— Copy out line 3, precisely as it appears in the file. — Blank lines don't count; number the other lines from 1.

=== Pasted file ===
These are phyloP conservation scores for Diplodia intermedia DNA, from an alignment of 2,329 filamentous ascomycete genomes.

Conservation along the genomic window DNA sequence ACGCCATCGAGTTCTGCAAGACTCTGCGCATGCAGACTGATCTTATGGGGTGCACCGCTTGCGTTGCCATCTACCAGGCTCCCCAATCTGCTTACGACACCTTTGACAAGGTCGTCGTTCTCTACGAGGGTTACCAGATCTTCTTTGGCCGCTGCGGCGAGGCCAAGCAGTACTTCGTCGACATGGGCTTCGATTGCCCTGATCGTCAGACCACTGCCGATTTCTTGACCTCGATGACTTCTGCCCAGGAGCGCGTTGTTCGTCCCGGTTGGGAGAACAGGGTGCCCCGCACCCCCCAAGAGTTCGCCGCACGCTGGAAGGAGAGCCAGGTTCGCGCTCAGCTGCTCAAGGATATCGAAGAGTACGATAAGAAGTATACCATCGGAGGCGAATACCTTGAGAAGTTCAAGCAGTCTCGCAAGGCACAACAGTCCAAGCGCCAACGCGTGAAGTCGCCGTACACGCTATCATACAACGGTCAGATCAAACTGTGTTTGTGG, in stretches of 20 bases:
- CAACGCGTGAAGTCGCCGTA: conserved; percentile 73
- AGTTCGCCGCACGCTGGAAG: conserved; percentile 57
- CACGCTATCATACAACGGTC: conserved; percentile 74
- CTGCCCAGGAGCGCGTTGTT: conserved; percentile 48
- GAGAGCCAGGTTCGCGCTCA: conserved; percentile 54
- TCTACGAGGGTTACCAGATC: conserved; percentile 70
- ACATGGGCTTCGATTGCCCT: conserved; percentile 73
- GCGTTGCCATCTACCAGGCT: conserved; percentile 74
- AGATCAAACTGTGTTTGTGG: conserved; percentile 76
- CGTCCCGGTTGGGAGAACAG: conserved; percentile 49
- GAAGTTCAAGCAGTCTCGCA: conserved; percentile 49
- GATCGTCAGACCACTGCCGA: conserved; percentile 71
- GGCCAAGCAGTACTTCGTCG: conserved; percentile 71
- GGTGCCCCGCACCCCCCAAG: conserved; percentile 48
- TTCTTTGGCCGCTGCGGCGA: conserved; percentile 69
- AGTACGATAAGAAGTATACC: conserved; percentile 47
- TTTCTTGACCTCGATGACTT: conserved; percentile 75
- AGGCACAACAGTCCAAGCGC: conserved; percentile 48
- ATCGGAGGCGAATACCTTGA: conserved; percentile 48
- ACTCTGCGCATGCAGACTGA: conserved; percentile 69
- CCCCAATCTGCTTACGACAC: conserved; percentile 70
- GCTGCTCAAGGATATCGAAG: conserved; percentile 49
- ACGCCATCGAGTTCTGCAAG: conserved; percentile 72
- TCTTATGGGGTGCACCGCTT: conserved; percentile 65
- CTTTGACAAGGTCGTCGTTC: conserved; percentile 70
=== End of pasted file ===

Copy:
- CAACGCGTGAAGTCGCCGTA: conserved; percentile 73